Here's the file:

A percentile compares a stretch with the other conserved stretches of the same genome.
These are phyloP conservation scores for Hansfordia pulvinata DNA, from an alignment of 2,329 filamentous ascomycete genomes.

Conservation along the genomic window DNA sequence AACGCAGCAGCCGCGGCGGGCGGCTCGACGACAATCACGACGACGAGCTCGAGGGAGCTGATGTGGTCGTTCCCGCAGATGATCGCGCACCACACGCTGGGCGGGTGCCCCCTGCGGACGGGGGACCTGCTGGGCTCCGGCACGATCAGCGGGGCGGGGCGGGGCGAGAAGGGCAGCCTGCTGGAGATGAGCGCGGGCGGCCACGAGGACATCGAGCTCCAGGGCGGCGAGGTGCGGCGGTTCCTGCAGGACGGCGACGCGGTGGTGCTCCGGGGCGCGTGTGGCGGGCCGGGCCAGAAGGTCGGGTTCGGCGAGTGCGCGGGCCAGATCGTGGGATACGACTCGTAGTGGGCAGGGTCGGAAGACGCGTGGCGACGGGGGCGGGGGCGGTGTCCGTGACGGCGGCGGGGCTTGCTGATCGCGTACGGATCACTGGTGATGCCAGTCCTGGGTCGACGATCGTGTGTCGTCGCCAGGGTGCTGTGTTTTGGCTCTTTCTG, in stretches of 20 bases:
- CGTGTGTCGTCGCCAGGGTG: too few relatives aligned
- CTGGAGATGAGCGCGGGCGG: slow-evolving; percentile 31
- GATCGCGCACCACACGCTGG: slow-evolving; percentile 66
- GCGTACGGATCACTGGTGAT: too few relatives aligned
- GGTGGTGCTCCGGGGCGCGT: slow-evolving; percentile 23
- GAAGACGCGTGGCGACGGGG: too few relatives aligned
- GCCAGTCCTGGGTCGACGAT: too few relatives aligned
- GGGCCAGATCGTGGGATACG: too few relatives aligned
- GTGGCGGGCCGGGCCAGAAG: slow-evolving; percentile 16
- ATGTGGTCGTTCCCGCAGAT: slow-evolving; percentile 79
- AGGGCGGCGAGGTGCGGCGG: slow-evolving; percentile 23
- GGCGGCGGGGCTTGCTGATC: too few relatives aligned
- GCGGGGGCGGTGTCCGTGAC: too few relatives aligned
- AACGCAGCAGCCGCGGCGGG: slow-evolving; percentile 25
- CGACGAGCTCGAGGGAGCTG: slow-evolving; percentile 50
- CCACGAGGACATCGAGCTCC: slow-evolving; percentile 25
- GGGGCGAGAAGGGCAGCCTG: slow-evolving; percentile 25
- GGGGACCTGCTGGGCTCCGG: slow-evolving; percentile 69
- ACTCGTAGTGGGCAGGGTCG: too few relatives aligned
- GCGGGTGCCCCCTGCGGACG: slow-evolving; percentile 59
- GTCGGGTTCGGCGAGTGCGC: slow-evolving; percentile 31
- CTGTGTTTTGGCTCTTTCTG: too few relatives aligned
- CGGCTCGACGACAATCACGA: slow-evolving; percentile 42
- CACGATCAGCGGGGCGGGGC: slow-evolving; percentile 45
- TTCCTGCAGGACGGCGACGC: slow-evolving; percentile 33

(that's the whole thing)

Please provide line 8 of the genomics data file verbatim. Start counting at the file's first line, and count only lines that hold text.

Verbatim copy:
- GGTGGTGCTCCGGGGCGCGT: slow-evolving; percentile 23